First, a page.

Thursday, June 13, 2002

WHICM MAN'S ACCOMPLISHMENT OF 9 NBA TITLES IS GREATER: PHIL JACKSON'S OR RED AUERBACH'S? It is always tricky to compare accomplishments from different eras. But let's break it down.

Auerbach won 9 NBA titles in 16 years, but 8 straight from 1959-1966. Jackson has just won his 9th NBA title in 12 years. Red had to build a squad in Boston, whereas Jackson stepped into situations where the stars were already there and mostly developed. Red's 8 straight is also unequaled in professional sports. Still Jackson's 9 in 12 years is a higher precentage than Red's. I'd call this one a draw.

Auerbach, as Jackson recently noted, only had to win 2 or 3 series to win a title. Jackson has had to win 4 series for each of his 9 titles. Advantage Jackson.

Auerbach, as Jackson also noted, only had 10 to 12 teams in the NBA to compete against during his run. Jackson seems to be saying that this made it easier for Red. This is where Jackson's logic breaks down and Red gains the advantage.

Clearly having fewer teams (10-12 compared to 27-29 during Jackson's title span) means that talent was more concentrated making for better teams. So for Red it was more difficult to have an advantage over other teams if you happened to have the top player or players in the league, like Jackson has had with both the Bulls and Lakers. (You can easily argue that Jackson has the top 2 players in the league in Shaq and Kobe Bryant. With the Bulls that argument is harder, but not out of the question with Pippen alongside Jordan).

So in a league with diluted talent and with a game where only 5 play at once per side and can play the entire game, having a player or players that are clearly superior to all others is an enormous advantage. Auerbach never had this with the Celtics. There is no debate with Jackson's Jordan or Shaq like there is with Auerbach's best player, Bill Russell. To this day the debate is: who's better, Russell or Chamberlain? Russelll had more championships but Chamberlian had the better stats and the more dominating presence. And you can't even say that Bob Cousy was the best guard in Red's title years -- not with Oscar Roberston entering the league in 1961. With Jordan and Shaq there is no debate: they were clearly the best over Jackson's 9 titles. So Red wins on having tougher teams to play and not having the dominant player or player(s) on his team.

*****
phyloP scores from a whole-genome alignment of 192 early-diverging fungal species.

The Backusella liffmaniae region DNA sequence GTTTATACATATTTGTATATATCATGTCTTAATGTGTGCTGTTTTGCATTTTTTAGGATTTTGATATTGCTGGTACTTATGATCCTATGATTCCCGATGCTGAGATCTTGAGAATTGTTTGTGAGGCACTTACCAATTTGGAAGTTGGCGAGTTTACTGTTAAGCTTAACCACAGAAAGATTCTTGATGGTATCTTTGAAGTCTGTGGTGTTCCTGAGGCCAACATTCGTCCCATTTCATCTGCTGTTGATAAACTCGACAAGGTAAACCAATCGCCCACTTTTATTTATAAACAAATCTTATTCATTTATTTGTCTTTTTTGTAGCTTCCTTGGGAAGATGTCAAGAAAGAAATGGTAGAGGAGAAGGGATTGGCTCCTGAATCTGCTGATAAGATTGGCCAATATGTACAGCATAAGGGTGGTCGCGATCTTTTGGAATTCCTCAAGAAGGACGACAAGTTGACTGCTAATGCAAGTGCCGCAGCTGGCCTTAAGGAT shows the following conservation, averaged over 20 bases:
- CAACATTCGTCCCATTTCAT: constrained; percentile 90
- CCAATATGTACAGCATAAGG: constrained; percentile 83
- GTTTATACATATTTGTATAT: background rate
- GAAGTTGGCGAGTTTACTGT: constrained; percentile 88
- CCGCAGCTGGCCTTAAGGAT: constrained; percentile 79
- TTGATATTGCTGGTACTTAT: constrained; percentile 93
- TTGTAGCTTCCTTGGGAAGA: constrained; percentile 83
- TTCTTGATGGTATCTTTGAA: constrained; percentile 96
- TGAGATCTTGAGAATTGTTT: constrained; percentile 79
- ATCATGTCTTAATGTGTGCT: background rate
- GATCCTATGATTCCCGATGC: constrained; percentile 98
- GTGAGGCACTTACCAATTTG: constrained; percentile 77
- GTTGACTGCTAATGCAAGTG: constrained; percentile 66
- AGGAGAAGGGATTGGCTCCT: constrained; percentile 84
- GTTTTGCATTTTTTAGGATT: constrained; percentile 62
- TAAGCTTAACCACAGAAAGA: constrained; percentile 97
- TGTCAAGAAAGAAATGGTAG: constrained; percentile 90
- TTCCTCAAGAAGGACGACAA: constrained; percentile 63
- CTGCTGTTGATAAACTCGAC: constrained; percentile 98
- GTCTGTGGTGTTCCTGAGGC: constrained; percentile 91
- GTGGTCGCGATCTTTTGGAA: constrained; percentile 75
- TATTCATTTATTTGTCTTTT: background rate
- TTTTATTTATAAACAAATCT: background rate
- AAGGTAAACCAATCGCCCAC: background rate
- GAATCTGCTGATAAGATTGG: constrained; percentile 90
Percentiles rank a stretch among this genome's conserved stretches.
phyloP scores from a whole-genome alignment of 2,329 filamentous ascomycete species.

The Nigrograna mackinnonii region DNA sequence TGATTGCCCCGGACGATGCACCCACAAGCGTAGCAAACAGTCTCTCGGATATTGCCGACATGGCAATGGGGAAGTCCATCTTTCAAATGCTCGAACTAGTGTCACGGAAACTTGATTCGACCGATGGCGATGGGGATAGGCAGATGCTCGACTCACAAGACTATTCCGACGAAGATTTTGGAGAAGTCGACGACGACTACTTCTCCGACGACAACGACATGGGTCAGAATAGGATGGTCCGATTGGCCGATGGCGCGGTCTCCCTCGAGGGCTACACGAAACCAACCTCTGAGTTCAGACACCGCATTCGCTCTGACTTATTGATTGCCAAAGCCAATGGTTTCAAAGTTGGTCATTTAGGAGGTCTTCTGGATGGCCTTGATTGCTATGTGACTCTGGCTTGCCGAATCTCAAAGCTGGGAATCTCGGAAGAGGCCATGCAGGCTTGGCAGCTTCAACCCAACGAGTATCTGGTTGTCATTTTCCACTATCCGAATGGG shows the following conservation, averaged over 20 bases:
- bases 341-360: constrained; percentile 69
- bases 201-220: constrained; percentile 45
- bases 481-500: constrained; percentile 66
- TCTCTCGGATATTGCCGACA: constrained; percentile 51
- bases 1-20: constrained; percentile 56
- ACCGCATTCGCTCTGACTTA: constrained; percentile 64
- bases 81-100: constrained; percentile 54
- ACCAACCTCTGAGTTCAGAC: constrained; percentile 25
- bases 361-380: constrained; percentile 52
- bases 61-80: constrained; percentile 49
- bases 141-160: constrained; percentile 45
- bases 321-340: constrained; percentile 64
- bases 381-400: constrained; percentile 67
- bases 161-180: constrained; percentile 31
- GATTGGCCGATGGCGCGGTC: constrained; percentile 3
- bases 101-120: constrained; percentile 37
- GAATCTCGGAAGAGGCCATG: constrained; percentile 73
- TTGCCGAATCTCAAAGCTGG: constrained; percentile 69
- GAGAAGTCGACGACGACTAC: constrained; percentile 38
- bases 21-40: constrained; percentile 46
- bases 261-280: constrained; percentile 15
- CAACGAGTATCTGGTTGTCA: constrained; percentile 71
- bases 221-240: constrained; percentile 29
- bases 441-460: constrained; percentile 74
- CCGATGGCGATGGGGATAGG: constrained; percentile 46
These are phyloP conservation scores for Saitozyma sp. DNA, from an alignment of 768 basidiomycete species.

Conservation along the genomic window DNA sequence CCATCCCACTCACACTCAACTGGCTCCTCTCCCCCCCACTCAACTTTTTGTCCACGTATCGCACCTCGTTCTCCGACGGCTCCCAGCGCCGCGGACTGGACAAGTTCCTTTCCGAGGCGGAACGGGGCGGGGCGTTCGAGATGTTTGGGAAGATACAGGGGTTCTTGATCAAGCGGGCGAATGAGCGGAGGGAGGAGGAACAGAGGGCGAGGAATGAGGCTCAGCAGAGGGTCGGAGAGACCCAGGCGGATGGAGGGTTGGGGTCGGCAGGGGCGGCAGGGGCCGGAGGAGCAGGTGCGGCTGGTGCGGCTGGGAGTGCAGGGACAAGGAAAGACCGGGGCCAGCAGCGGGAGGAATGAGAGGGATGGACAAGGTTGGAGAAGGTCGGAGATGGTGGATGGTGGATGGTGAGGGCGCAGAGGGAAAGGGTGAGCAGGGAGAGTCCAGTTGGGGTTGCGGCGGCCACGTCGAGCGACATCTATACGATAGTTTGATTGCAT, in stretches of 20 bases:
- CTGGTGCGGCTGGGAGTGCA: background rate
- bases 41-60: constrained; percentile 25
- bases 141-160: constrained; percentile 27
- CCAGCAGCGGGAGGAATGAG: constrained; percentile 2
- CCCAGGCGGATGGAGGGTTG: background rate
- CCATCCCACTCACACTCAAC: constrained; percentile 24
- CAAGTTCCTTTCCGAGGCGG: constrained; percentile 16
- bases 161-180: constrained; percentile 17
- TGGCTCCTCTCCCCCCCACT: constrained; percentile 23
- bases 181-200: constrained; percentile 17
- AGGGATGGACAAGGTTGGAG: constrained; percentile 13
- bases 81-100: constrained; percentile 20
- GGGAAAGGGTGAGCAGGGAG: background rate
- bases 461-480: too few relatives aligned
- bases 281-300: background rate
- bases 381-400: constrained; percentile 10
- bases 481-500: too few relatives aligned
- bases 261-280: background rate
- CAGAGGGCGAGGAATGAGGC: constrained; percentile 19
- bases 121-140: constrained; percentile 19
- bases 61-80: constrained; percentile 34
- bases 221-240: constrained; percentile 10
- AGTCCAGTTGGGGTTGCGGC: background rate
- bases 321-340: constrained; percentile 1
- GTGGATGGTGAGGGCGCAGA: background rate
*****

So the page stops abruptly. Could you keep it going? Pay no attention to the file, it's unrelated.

Ultimately it is for this reason that I give the nod to Auerbach. He never had the luxury of leaning on a transcendent player to lift his team by sheer superiority of skill. Bill Russell is a great player, one of the best in history. But he also competed against one equally as good, or better, in Wilt Chamberlain. Shaq and Jordan have no equals. Jackson has learned how to get the absolute best from these two and for this he's due tremendous credit and admiration. It's just that it's not quite as impressive as what Red Auerbach did.

REPEATEDLY WE HEAR THAT AMERICANS aren't interested in the World Cup of Soccer. I think I know why -- not enough scoring and not enough scoring chances.

If you boil down football and hockey the number of touchdowns and goals scored aren't that much greater than the number of goals scored in soccer. More for sure, but not much more. The difference is in the number of chances for goals -- that's what creates excitement. Soccer under FIFA World Cup rules doesn't create enough scoring chances. What can be done?

I actually think that one simple rule change would create alot more scoring and open the game up: only allow the goalie to use his hands within the Goal Area, the smaller box within the Penalty Area. (http://www.nfhs.org/PDF/Soccer/soccerfield.pdf)

Currently the goalie can use his hands on the ball anywhere within the Penalty Area if touched by the opponent. This Penalty Area is 18x44 yards -- quite a large area -- whereas the goal area is only 6x20 yards.

As it stands now, the goalie can range within this large Penalty Area to grab crosses from the wings and can come out on breakaways and cut down angles. This eliminates scoring chances and discourages a wide-open game of speculative runs for a more methodical and plodding advancement of the ball. Reduce the hands-allowed area to the 6x20 Goal Area and scoring will increase and the game will be more exciting.

I've heard suggestions for widening the goal to putting in a "shot clock", to putting in time limits for getting it over your half of the field, eliminating the offsides rule.

To me these all miss the mark. The appeal of soccer is the simplicity in its rules. Any rule change should be made my eliminating existing ones or working within the current structure of the game.

The one complicated rule in soccer is the offsides, yet you need this rule because without it you lose the appeal of soccer, which is skill in tight, fast and fluid situations. It's the same reason hockey has the blue-line offsides rule and the two line pass rule.

Another idea is to reduce the number of players to 10 on each side. Back in the 90's, I saw an international game between Holland and some other team, I think Brazil. They each were down to 10 men and the impact to the game was immediate: more open space led to more scoring chances and more excitement.